Another pantang-larang is when you are going to the river, you cannot mention the name of the crocodile because they believe that the crocodile will come after you. They recognise the crocodile as Amam, which means grandfather in my language as a means to respect it, so that it won’t disturb us.

These pantang-larang are verbally shared, so if a person doesn't know, the others may remind them like, “hey you cannot say like that, later you kena (get) this (consequences)”, and then it becomes something they fear. They don’t investigate the truth behind these myths and beliefs, so people will just blindly follow. That is how it is being done until now.

Could you share with us a well-known folklore in your community?

It is called Po Ungor, which is about how the Selungor, the river in my kampung, got its name. This story is told from a grandmother called Ungor, and it is one of the folklores that I know about.

How does it make you feel to be classified as a 'lain-lain'?

Man, at first when I saw that I felt like I am not important? But I know where it's coming from, so I do not blame anybody, but rather I blame the system. Personally, I wish that one day it will change, so that people won’t be recognised as dan lain-lain (others). Because it is as though only the 3 main ethnicities are important, and the rest is like a minor only, and I do not think that it is an honouring culture. For example, whenever I visit the clinic, I see that they tick me as dan lain-lain. At the same time, people will always confuse us Penans with Punans. Basically they are totally different, like Malay and Chinese. Even though it sounds similar, it’s actually a completely different tribe. People always do not know the difference between Penan and Punan, and I feel angry to be honest. Why are people so reckless and are not aware about this? My knowledge of your ethnic is more than your knowledge of my ethnic. So for me, the issue of dan lain-lain does not honour our culture, and I don’t agree with it.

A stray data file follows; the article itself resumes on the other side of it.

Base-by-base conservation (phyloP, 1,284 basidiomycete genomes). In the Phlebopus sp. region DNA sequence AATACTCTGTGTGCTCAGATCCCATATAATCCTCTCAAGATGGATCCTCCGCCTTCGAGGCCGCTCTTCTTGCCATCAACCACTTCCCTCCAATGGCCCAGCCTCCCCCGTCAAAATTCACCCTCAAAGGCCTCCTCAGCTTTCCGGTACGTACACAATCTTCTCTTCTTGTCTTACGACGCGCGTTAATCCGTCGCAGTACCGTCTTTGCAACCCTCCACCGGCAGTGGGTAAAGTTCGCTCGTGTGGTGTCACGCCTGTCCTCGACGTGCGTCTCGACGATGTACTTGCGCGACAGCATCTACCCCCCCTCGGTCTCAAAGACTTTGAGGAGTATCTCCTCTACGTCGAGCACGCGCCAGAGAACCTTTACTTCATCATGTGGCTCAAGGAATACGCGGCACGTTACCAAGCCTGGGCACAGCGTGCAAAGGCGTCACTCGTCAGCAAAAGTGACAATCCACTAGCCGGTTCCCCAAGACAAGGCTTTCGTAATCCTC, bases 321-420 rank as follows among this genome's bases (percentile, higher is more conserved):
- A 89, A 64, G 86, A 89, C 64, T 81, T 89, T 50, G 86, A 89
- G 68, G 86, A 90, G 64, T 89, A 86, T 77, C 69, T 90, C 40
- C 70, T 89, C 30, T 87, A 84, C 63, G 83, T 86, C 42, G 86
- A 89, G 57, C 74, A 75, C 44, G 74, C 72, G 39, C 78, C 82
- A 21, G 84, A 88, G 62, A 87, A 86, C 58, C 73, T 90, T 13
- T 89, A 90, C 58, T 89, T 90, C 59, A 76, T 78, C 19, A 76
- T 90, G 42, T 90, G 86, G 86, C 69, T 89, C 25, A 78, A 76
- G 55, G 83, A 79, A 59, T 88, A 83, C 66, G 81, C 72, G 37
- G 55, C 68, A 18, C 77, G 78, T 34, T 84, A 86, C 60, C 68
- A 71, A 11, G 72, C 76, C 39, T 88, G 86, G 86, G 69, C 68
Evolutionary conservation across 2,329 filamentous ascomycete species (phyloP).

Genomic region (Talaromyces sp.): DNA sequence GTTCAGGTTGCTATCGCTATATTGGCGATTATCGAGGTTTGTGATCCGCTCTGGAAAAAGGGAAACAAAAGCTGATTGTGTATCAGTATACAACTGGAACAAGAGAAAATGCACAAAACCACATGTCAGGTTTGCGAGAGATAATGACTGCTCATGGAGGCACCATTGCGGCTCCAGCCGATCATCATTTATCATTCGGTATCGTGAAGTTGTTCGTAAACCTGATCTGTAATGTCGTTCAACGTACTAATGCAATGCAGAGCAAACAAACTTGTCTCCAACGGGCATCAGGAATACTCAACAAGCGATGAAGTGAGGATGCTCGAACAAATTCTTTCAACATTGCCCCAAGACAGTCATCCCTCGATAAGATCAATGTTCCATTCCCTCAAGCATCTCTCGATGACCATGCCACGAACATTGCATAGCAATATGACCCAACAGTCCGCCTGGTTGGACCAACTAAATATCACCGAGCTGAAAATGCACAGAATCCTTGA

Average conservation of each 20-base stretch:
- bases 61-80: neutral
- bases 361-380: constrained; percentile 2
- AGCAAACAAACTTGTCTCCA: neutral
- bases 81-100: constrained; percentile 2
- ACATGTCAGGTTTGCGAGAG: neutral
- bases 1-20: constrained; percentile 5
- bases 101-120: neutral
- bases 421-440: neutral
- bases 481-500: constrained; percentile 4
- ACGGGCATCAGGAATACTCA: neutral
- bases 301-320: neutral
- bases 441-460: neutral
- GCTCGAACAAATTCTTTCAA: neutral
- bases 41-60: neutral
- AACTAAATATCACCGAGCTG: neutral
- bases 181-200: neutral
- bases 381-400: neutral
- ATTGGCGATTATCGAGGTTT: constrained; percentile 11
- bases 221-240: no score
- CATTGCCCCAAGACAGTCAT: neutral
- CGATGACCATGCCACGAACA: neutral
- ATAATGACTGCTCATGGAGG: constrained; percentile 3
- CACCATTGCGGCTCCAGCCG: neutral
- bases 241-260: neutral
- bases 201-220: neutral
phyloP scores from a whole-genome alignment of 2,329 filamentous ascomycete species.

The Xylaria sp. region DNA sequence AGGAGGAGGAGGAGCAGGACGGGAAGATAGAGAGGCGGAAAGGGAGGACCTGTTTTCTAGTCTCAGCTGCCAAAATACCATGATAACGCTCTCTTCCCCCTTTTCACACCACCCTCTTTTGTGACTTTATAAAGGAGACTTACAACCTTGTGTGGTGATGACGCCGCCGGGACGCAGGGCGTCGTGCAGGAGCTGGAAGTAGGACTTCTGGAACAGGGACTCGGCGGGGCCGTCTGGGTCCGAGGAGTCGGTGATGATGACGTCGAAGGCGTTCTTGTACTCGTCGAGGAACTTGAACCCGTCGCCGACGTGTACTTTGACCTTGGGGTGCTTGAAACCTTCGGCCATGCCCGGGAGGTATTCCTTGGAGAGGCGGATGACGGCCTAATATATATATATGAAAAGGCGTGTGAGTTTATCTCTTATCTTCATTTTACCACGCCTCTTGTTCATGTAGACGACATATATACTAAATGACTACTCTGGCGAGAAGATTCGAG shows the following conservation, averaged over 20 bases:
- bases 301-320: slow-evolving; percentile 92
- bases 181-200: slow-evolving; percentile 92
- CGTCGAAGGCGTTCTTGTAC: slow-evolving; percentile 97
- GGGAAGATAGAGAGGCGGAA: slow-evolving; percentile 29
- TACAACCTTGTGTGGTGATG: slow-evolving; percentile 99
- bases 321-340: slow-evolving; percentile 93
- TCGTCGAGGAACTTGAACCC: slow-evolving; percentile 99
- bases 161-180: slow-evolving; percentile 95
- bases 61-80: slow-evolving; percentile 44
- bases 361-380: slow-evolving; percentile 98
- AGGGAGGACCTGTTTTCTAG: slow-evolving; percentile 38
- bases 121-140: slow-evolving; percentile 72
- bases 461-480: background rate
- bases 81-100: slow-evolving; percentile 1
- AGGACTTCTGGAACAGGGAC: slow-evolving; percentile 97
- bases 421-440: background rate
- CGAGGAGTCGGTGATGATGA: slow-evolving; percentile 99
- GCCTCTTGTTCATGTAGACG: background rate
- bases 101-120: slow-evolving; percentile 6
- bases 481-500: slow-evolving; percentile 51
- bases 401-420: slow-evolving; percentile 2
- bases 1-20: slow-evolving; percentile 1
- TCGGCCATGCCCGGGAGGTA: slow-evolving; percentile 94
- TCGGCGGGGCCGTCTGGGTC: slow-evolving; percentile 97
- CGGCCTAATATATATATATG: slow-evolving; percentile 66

What are the current challenges faced by your community?

It is known to Sarawakian that most Penan people are backward and very low in the community. This is the stigma that people have over us. They also say Penan is the anak emas (golden child) of the state government, that’s why they can get this. I feel like we are just the same, but yet there are biases and racism as well in Sarawak.

I think that there are lots of areas where the Penan community needs help. Penan people planted the pipe by themselves with the help of NGOs because the kampung is too far, and the hose to provide electricity and water is costly. Not only Penan, but mostly Sarawak, as we do not even have internet access during the pandemic. How are they going to survive, and even in KL, there is a kampung where there is no internet coverage. All in all, I think that it is not that we don’t have the resources to help, but rather it’s just how the leaders use resources that we have.

What are your hopes for your community?

I hope that there can be greater awareness in terms of education. They don’t have the platform, like a proper school for them to attend. Besides that, they lack amenities like a clinic to go to when they are sick, and when something happens, they would need to travel for hours to reach the closest clinic. By the time you reach the clinic the person might not be able to survive it, so I hope that there is a change on this.